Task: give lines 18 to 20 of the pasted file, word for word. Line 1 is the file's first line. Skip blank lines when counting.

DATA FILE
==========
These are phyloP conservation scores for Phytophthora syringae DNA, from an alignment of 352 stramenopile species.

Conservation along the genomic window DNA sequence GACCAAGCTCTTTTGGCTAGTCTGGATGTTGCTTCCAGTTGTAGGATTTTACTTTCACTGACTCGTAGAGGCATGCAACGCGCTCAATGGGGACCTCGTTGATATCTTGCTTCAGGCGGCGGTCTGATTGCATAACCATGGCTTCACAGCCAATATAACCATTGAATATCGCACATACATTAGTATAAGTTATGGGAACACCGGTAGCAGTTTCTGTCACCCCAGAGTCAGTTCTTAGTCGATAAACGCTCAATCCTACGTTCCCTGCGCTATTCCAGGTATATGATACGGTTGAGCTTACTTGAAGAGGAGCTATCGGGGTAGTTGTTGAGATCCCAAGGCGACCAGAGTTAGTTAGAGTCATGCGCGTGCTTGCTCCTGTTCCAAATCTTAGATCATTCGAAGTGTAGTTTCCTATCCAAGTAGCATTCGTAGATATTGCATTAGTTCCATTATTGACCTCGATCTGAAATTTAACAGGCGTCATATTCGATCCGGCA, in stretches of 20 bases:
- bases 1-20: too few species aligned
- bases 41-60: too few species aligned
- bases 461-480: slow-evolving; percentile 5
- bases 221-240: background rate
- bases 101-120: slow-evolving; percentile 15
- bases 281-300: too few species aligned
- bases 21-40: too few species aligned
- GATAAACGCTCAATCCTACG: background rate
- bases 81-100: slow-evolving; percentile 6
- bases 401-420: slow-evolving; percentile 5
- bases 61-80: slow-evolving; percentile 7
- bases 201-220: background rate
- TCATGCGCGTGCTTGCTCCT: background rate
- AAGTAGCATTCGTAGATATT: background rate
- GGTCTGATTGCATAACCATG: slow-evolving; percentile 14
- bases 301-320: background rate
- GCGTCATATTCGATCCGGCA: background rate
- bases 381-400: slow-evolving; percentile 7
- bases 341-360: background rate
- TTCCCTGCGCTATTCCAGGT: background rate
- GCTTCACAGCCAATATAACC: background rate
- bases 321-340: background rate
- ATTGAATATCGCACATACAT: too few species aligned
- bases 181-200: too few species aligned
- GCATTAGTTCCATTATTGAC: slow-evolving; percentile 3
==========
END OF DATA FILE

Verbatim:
- bases 301-320: background rate
- GCGTCATATTCGATCCGGCA: background rate
- bases 381-400: slow-evolving; percentile 7